But I digress.

A staff member of the Menokin Foundation, a nonprofit that administered a Virginia historic site, commented on the blog and invited us to visit the site (which is dog-friendly).  Menokin includes 500 acres next to the Rappahannock River outside of Warsaw, Virginia, and the ruins of a two-story stone Georgian house. We never made it while Ralph the dog was alive but I was there last month and hereby declare it my new all-time favorite historic site tour.

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Menokin the house started life as the centerpiece of a 1000 acre plantation –  a wedding gift from John Tayloe II to his daughter Rebecca and her husband, Francis Lightfoot Lee, in 1769.  Lee was the unassuming intellectual in a family of flashier, more well-known public figures, including brother Richard Henry, second cousin Henry “Lighthorse Harry,”  and Henry’s son Robert E.   Still, Francis Lightfoot managed to serve in the Virginia House of Burgesses, the Virginia Senate and the Second Continental Congress, and sign the Declaration of Independence, before retiring to a quieter life at Menokin.

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By the late 1960s, the house at Menokin was in serious decline.  Sharing the fate of many other old houses, it had gone through a series of negligent owners and eventually was left empty and crumbling.  Happily for Menokin, though, the last of the private owners recognized the historical and architectural significance of an 18th century house with Lee provenance.  Before it could go to complete ruin – which it did in a storm not long after – they had the foresight to remove what original paneling and woodwork they could and store it for posterity.  In 1995, the same owner gave what was left of the house and 500 acres to the newly formed Menokin Foundation, which set about finding a way to preserve the house, the land and the Francis Lightfoot Lee legacy.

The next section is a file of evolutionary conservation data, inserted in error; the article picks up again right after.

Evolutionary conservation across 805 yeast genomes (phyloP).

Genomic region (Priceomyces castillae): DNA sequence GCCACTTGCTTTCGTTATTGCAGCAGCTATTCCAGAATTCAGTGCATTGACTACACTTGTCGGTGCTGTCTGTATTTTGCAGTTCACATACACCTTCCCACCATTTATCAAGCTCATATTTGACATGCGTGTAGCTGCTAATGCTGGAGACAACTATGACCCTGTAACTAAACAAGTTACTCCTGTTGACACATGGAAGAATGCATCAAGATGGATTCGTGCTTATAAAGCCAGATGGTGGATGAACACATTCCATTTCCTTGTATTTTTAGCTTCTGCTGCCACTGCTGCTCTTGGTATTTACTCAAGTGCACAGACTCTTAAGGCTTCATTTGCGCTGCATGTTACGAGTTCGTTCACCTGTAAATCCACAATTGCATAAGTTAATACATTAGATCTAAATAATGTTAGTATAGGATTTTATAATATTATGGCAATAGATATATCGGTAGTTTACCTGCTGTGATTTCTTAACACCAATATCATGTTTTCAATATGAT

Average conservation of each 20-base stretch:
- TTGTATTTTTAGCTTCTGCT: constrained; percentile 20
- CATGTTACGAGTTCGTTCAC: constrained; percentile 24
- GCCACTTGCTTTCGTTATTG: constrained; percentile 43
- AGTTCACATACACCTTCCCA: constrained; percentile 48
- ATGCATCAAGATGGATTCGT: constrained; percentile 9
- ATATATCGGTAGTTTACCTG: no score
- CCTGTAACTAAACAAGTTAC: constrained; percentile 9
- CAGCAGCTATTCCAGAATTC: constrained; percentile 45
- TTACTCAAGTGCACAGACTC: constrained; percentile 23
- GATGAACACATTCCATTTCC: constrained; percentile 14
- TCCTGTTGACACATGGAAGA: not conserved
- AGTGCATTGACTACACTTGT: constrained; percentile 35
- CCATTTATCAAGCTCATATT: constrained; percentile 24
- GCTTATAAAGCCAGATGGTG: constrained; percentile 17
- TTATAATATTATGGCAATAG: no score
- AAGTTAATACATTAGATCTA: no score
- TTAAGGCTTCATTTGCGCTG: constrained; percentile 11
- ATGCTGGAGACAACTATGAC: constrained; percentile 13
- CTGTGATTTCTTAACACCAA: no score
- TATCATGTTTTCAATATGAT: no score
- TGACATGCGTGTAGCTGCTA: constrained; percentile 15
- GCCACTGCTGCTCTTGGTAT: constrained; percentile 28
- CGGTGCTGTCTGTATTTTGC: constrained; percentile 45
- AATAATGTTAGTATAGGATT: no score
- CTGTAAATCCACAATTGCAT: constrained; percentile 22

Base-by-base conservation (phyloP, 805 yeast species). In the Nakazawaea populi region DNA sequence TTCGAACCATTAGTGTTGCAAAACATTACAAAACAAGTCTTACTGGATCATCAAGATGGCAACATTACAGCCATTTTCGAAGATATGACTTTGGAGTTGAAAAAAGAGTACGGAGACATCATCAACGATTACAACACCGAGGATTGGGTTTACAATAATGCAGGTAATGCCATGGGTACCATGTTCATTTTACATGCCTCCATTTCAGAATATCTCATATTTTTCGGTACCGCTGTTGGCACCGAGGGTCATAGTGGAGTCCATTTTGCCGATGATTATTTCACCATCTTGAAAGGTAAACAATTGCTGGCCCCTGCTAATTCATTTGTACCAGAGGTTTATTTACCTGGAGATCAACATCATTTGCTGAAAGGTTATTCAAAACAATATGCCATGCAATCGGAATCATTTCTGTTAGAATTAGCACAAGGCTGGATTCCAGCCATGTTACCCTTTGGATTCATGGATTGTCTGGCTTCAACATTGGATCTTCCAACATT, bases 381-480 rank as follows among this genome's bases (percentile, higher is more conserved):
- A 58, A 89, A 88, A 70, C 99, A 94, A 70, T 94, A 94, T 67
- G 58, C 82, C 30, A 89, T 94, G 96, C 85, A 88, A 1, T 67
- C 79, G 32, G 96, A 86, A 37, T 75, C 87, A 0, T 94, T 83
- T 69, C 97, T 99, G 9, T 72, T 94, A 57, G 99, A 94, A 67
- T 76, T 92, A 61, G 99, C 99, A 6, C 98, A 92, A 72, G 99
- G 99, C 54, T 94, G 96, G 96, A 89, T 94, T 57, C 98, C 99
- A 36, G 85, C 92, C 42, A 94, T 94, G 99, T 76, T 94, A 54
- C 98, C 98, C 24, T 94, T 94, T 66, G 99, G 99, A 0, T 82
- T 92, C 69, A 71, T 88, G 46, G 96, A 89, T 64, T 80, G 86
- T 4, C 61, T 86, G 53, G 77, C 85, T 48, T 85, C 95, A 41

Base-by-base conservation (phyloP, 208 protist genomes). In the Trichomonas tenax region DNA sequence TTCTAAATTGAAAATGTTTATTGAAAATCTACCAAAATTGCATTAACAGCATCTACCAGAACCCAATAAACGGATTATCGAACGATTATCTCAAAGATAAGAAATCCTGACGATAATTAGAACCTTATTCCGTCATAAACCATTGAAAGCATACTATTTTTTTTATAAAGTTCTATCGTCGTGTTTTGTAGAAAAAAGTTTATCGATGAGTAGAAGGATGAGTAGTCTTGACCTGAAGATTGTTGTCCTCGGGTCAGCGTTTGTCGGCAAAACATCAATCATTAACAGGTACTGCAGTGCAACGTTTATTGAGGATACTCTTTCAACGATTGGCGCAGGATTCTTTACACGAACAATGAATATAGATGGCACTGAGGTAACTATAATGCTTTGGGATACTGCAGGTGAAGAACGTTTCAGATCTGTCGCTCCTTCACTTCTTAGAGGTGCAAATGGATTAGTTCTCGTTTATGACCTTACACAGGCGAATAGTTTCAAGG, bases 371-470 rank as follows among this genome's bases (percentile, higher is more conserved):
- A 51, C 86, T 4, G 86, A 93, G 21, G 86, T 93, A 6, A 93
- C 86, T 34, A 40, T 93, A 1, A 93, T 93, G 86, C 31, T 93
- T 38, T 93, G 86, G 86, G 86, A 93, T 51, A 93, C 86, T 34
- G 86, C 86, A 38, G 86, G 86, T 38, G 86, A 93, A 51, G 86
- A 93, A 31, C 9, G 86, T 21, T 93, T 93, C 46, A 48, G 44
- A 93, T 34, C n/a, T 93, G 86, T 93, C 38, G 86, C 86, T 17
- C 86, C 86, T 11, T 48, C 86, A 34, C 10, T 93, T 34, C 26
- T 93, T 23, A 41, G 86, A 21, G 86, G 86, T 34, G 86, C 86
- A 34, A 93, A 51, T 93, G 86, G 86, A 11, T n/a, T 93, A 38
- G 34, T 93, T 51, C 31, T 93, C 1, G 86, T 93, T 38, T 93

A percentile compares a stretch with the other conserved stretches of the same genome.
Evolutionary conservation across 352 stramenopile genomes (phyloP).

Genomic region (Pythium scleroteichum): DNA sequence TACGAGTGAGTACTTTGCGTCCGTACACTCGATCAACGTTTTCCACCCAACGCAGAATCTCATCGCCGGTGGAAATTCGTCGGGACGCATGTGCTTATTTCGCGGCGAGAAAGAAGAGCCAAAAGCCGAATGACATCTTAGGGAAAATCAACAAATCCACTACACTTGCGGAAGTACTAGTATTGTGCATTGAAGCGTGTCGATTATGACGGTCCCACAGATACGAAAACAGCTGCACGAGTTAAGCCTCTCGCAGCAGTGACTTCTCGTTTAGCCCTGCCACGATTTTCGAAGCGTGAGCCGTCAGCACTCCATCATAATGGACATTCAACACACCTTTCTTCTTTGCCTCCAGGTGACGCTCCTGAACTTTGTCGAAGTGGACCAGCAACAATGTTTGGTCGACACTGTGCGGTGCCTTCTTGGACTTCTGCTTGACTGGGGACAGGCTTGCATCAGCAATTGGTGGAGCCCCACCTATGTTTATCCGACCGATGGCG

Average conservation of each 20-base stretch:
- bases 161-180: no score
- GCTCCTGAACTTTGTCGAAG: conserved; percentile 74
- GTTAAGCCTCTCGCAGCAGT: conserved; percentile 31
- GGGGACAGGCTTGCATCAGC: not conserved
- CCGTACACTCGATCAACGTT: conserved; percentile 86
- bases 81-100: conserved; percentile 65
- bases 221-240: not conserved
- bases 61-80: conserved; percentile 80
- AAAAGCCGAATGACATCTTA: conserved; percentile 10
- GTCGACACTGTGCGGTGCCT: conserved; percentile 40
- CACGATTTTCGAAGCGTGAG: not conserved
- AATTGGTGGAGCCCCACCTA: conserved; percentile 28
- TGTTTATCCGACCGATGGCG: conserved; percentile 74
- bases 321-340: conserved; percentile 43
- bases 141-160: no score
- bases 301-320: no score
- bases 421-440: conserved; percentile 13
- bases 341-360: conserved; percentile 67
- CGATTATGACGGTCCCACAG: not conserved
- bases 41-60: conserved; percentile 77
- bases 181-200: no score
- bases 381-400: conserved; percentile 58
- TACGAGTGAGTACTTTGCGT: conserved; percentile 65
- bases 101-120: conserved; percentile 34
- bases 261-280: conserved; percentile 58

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My husband and I were the only ones on the tour on a cold, January day.  For $10 each (it’s free if you want to just wander through on your own) we were taken by a staff member through the museum (which houses the wood pieces removed from the house in the 1960s) and then up to the ruins, where we were given a tour of the interior via temporary steps and scaffolding.   I’m crazy about ruins, so being allowed to wander inside made me giddy with excitement.  I know – I’m such a nerd.